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Archive for the ‘History of the University’ Category

Kent Scribner Collection (MS 270) is now open to researchers.

This newly processed collection consists of the campus events from Scribner’s time as a University of South Dakota undergraduate student from 1956-1960. The other part of the collection consists of Scribner’s work at the USD Foundation mostly with the capital campaign named Campaign South Dakota.

This collection is organized into seven series: Diaries, Fraternity Materials, USD Event Programs, USD Foundation, USD Publications, Photographs, and Video Tapes.

Scribner’s collection includes his correspondence with Mary Jean (Hynes) Fine, and his role in the translation and obtainment for the Archives and Special Collections of her Native American family diaries. There are in the Fine, Mary Jean Collection of Thomas Hunter Diaries, likewise in the Richardson Collection.

Scribner also kept copies of Blast, a student magazine that includes what campus life was like in 1959 and in 1967.

This collection also includes information for the USD building dedications programs, history and videos that relate to the Buildings, Other Structures, and Utilities Collection in the University Archives.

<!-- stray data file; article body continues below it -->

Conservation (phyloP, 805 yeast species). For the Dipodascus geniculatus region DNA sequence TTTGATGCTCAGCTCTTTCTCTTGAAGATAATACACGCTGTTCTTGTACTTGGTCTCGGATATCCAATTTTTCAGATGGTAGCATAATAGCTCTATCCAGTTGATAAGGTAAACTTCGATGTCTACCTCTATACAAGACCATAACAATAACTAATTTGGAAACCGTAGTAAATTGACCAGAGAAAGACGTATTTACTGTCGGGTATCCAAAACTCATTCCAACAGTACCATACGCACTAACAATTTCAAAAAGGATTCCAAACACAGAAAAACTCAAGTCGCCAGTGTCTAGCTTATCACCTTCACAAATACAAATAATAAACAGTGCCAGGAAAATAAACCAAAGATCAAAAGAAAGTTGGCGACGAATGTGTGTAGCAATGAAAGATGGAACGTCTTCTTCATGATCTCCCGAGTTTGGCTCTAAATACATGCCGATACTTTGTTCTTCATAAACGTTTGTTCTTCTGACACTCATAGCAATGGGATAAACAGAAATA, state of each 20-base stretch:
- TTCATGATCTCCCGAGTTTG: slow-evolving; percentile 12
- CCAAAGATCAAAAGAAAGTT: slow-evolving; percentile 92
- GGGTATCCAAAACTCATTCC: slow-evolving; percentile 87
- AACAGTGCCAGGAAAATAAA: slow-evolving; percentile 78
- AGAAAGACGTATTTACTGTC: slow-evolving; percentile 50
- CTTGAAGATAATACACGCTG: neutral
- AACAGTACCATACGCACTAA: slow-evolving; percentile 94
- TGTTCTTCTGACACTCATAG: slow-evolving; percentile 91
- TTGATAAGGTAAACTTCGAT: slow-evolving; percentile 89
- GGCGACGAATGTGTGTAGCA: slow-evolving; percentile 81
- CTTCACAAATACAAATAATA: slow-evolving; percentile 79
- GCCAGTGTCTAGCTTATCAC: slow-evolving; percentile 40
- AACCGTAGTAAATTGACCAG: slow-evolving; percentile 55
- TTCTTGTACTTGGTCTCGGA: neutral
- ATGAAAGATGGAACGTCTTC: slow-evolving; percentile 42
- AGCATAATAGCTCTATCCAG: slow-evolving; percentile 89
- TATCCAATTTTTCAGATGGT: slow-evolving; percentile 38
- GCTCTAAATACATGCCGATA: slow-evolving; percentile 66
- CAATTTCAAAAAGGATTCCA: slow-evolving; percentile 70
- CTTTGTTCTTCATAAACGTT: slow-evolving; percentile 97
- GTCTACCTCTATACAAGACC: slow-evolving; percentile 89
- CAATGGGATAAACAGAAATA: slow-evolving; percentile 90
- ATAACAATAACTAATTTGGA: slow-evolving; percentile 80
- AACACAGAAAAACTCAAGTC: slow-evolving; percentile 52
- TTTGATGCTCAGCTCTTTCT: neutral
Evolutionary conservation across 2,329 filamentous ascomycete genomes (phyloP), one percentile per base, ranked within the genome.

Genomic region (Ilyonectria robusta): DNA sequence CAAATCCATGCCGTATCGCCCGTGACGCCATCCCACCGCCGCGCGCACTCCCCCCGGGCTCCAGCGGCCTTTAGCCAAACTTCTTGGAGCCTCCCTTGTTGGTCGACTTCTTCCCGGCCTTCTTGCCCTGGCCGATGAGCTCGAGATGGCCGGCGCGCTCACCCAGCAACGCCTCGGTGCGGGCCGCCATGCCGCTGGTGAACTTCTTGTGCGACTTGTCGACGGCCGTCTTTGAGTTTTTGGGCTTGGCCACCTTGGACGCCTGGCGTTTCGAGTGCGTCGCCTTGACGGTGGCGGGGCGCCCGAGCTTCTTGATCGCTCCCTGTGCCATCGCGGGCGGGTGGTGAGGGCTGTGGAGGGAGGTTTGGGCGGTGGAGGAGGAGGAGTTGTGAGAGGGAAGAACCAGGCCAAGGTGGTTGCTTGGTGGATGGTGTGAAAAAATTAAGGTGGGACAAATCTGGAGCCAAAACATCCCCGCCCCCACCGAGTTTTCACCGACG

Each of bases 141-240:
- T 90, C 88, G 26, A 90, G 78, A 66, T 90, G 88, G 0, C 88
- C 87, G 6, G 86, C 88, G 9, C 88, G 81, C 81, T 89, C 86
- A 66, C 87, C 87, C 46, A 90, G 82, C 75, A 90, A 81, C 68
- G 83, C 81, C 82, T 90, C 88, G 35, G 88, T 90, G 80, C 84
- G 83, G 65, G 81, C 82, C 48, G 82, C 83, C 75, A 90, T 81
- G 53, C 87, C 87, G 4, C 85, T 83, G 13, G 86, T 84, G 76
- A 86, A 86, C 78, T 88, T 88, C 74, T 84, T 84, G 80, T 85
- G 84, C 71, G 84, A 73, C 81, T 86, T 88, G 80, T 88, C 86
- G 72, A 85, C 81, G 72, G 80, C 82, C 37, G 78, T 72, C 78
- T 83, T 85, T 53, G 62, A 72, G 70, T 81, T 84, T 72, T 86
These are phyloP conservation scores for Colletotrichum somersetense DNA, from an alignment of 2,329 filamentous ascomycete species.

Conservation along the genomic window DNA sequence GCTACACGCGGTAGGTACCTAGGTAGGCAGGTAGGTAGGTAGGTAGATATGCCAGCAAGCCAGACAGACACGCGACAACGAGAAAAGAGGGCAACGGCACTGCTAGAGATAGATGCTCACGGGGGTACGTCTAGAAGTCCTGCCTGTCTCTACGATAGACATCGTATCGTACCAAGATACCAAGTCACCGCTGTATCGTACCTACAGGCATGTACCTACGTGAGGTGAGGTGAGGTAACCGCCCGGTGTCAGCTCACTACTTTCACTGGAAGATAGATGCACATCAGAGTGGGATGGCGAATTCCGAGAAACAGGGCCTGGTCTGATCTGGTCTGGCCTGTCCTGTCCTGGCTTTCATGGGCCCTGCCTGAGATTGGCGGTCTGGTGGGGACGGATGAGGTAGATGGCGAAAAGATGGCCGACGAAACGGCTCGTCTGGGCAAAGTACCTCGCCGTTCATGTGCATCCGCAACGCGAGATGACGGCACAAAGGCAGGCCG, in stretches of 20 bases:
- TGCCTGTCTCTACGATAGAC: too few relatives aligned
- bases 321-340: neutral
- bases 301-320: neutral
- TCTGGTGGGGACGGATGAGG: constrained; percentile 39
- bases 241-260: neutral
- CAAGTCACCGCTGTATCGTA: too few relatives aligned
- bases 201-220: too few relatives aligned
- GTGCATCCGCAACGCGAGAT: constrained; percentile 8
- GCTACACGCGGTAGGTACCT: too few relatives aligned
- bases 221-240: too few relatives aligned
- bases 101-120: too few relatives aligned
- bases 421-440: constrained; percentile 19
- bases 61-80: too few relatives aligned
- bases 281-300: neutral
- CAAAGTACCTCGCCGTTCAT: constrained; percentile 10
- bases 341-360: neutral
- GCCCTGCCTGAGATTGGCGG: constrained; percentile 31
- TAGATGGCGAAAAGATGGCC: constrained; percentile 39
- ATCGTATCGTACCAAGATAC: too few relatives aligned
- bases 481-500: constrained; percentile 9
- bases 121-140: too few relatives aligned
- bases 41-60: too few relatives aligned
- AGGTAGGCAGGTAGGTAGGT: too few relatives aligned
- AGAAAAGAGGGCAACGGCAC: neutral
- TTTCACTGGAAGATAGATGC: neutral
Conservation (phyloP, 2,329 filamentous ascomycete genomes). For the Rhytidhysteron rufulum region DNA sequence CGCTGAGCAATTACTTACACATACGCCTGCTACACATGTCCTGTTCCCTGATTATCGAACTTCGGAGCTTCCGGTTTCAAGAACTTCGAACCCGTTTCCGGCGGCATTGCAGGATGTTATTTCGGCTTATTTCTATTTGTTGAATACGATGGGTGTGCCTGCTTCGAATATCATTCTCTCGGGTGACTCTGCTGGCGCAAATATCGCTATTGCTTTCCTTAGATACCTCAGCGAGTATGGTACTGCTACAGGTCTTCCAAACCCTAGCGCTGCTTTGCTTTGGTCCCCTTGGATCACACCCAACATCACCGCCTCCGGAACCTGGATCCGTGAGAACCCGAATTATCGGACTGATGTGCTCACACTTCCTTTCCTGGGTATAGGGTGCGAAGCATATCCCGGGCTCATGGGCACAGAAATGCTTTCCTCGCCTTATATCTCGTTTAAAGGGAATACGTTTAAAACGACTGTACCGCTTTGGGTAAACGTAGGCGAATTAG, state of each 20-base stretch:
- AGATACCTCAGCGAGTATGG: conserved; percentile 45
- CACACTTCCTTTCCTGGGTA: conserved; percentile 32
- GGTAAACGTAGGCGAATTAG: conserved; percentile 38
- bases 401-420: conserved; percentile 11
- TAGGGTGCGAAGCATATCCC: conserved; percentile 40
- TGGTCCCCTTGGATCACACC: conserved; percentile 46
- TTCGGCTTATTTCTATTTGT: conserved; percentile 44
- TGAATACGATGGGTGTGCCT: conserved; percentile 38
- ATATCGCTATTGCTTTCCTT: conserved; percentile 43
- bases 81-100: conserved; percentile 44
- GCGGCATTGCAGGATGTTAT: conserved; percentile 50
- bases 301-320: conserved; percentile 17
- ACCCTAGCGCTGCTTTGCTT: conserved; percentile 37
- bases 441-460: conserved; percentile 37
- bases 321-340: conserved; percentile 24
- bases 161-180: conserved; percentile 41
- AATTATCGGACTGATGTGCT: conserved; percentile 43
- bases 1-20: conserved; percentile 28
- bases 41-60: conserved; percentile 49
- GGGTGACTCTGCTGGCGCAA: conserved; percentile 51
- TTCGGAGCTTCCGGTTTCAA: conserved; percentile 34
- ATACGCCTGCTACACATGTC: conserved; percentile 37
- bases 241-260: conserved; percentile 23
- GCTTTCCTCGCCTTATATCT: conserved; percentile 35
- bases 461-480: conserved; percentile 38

Contact the Archives and Special Collections for a copy of the guide to the collection.

Blast Magazine

Blast, 1967 in Kent Scribner Papers (MS 270), Richardson Collection, Archives and Special Collections, The University of South Dakota

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English-Dakota vocabulary; Waśicun iapi ieska wowapi, John Poage Williamson

Chilson Collection PM1023 .W6

Oscar Howe photographs, USD Photograph Collection

Oscar Howe: the Sioux painter, University of South Dakota

USD Archives ND 237.H79 O7 1983

William J. Janklow Gubernatorial Papers, Richardson Collection

William J. Janklow Personal and Political Papers, Richardson Collection

Mamie Shields Pyle Papers, Richardson Collection